Please tell us briefly about your career, why you joined the diplomatic service, and how you were appointed to your current position as Permanent Representative of Kazakhstan to the UN?
Prior to my appointment in Geneva, I had been serving as Deputy Minister of Foreign Affairs, covering bilateral cooperation with European countries. Before that I was Kazakhstan’s Ambassador to India from 2019 to 2021.
I have held a number of posts at the Ministry of Foreign Affairs, including Minister-Counselor at Kazakhstan’s Mission in Geneva, then Ambassador-at-large and National Coordinator for the Shanghai Cooperation Organization. I started my diplomatic career in 1997. I have degrees from the Geneva School of Diplomacy and International Relations and Al-Farabi Kazakh State University.
What are the main priorities of your mission in 2022?
2022 is the first year of Kazakhstan’s membership in the UN Human Rights Council (HRC). It is a big responsibility for us and we try to contribute to the work of the Council on the basis of our national priorities. Given the current political climate, the activities of the HRC are in the spotlight. In this context, we see our role as promoters of a balanced and constructive approach to finding compromise solutions on many challenging human rights issues. Kazakhstan is a well-known champion of disarmament, and in this capacity we continue to work actively on nuclear disarmament and a ban on nuclear testing. Another priority is the consistent implementation of President Tokayev’s initiative to create an International Agency on Biological Safety.
Preventing future pandemics is at the core of our cooperation with the WHO. Following the visit of President Tokayev to Geneva in November 2021 and his statement at the WHO Assembly, we work with the organization to strengthen primary health care, promote the certification of QazVac COVID vaccine, and ensure a strong and effective role of the WHO in global efforts to prevent and fight future pandemics.
Another main priority for Kazakhstan is chairing the 12th Ministerial Conference (MC12) of WTO scheduled for June 12-15 in Geneva. For Kazakhstan, chairing and co-hosting such an important event is a great honor and responsibility. As an active supporter of the multilateral trading system, demonstrated by our WTO accession commitments and applied trade policy, my country is interested in achieving meaningful results at MC12 and making a constructive contribution to the discussions on all outstanding issues of the WTO negotiating agenda.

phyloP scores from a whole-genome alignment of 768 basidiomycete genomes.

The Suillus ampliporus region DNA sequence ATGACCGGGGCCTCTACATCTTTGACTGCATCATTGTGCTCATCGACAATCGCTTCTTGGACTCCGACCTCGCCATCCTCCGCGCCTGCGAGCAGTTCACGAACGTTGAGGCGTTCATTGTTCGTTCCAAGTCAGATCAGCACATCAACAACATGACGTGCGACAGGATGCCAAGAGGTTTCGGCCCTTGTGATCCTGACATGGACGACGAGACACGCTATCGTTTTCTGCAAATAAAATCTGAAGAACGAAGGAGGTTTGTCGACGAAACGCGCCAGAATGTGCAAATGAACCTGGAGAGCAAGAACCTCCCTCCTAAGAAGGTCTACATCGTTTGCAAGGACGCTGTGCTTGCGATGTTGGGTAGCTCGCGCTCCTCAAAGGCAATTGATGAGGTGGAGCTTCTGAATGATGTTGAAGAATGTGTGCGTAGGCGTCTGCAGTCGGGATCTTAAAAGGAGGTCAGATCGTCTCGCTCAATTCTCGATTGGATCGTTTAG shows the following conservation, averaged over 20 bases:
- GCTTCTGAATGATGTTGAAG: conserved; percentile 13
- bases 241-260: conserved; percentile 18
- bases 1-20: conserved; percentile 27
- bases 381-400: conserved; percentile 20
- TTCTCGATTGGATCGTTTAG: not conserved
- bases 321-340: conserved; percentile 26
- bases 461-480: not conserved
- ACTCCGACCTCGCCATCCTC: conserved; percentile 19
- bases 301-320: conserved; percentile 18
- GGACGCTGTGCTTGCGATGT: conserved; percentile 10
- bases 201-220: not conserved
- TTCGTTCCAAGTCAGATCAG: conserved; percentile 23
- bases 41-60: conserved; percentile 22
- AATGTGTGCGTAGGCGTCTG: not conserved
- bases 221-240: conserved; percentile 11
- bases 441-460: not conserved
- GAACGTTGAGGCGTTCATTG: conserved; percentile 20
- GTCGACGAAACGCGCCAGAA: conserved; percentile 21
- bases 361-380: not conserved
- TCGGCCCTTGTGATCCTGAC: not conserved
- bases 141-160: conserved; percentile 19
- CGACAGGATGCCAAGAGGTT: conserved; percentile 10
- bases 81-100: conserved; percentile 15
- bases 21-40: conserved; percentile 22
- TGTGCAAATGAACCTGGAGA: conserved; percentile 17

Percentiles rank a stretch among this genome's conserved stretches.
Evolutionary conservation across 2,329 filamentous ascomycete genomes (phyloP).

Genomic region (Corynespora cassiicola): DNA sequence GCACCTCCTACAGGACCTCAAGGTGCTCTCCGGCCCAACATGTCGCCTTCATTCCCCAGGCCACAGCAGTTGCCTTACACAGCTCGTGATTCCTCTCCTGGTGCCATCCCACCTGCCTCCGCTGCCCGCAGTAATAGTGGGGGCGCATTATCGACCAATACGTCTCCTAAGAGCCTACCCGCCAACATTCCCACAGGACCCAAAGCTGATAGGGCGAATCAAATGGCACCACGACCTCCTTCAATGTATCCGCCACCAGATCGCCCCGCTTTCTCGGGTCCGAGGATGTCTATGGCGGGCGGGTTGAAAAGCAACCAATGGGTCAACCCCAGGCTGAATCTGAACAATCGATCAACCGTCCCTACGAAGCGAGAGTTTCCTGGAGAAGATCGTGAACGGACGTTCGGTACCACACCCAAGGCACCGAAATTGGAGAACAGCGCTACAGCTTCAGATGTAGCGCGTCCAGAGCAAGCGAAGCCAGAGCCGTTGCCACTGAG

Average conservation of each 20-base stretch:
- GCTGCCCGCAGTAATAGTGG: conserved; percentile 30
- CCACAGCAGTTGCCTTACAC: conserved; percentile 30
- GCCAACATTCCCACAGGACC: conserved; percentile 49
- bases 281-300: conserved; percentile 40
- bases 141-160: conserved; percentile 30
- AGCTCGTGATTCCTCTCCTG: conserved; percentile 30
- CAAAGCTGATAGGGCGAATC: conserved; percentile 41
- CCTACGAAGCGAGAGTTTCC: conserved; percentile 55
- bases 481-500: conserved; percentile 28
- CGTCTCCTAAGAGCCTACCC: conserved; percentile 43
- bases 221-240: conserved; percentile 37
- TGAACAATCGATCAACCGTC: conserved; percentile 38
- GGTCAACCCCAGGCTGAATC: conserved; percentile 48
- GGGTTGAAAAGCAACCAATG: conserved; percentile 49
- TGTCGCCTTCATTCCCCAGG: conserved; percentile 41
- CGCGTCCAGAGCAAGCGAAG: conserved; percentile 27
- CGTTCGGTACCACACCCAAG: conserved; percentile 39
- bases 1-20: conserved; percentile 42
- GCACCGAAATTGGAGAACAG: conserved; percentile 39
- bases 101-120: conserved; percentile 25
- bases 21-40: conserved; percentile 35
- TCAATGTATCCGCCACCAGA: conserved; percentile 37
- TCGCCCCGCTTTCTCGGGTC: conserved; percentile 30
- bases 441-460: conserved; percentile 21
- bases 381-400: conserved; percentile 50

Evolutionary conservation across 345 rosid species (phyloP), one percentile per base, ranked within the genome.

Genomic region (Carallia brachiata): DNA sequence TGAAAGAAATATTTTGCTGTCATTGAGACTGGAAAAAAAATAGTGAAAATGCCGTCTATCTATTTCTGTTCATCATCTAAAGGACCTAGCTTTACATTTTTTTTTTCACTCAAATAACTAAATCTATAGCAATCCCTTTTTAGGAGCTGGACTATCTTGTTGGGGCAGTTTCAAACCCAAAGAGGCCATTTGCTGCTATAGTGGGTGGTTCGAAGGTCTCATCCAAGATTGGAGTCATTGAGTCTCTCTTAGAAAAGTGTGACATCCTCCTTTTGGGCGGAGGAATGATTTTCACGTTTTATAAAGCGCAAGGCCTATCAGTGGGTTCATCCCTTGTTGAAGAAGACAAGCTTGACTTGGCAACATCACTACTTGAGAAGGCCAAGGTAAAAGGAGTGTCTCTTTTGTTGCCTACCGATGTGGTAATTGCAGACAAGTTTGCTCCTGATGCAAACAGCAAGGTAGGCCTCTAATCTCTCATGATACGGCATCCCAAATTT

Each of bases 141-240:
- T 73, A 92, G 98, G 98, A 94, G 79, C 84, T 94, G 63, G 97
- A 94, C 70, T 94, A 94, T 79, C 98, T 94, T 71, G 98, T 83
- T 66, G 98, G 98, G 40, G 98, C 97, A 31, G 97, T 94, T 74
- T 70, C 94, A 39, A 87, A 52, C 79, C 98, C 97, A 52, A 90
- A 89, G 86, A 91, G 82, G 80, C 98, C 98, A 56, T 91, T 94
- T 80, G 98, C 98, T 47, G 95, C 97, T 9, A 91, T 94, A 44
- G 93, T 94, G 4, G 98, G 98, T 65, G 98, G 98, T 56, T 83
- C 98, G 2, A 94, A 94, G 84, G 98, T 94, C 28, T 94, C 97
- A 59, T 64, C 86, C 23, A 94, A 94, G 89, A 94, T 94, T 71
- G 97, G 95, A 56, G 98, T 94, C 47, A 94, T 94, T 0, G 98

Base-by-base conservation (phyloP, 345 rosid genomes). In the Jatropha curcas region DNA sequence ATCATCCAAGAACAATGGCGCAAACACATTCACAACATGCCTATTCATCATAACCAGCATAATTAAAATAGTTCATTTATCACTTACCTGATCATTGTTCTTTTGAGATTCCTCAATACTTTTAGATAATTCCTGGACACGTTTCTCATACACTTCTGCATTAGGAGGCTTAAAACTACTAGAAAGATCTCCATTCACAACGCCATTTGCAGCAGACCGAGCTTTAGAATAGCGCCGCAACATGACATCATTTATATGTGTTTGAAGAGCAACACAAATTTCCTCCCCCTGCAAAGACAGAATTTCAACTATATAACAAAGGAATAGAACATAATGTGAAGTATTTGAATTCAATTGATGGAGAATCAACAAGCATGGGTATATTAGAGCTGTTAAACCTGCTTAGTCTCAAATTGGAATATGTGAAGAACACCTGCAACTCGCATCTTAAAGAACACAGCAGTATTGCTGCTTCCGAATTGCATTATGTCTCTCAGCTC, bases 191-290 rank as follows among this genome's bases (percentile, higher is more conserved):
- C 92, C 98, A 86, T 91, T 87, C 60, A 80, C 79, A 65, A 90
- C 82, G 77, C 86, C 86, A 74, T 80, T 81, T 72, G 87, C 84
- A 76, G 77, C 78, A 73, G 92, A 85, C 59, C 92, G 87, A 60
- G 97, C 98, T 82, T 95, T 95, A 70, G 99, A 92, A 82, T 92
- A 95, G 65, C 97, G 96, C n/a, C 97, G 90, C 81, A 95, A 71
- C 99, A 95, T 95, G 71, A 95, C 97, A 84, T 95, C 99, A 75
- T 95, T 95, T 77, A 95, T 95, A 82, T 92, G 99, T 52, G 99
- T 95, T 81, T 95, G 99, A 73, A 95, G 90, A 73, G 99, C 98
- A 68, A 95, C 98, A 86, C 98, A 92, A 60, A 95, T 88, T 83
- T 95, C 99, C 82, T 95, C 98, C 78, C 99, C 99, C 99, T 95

With 131 ethnic groups in the same country, how do you achieve harmony?
Over the last 30 years, the government has always put the unity of the people, their prosperity and harmony, and the security and stability of our citizens first.
President Tokayev has repeatedly underlined that the state policy and the nation’s new identity should be built on the principles of Kazakhstani patriotism, based on trust and interaction between the state and citizens, the principle of civil equality, the unifying role of the state language, and the principle of ‘Unity in Diversity.’
One effective mechanism for preventing the politicization of the ethnic issue is the Assembly of the People of Kazakhstan. The six World Congresses of Leaders of World and Traditional Religions held in Kazakhstan over the past 19 years have decisively affirmed the viability of the idea of mutual respect and constructive cooperation of leaders of different cultures, religions and societies. Moreover, we abide by our international obligations and are determined to further strengthen our cooperation with the international human rights treaty bodies.
In which cities can the country highlight cultural development?
Great effort is invested in restoring and protecting the historical cities that highlight cultural development in Kazakhstan. One such example is Turkestan – a spiritual capital of the entire Turkic world. This is evidenced by the summit in Turkestan last year. In terms of cultural potential, Nur-Sultan and Almaty also have leading positions. Modern Almaty remains the historical and cultural center of southern Kazakhstan, with an industrial infrastructure and attractive tourist options, while the capital Nur-Sultan is the business, cultural and scientific center of Eurasia, attracting students, entrepreneurs, and tourists from all over the region.
What was the impact of Dostoyevsky on the local culture?
Dostoyevsky is among the prominent names not only of Russian but also of world literature, including Kazakhstan. He had a huge influence on Kazakh literature and the upbringing of the younger generation of Kazakh writers and intellectuals during the 19th century. Dostoyevsky’s memorial home museum in Semey became one of the country’s 100 most important sites.
While living in Kazakhstan, he became friends with the famous Kazakh enlightener and geographer, Shokan Walikhanov. The issues that Dostoevsky and Walikhanov discussed at that time are still relevant today, and excite our current generation. Moreover, it was undoubtedly Kazakhstan that inspired Dostoyevsky to write the famous final lines of his novel “Crime and Punishment.”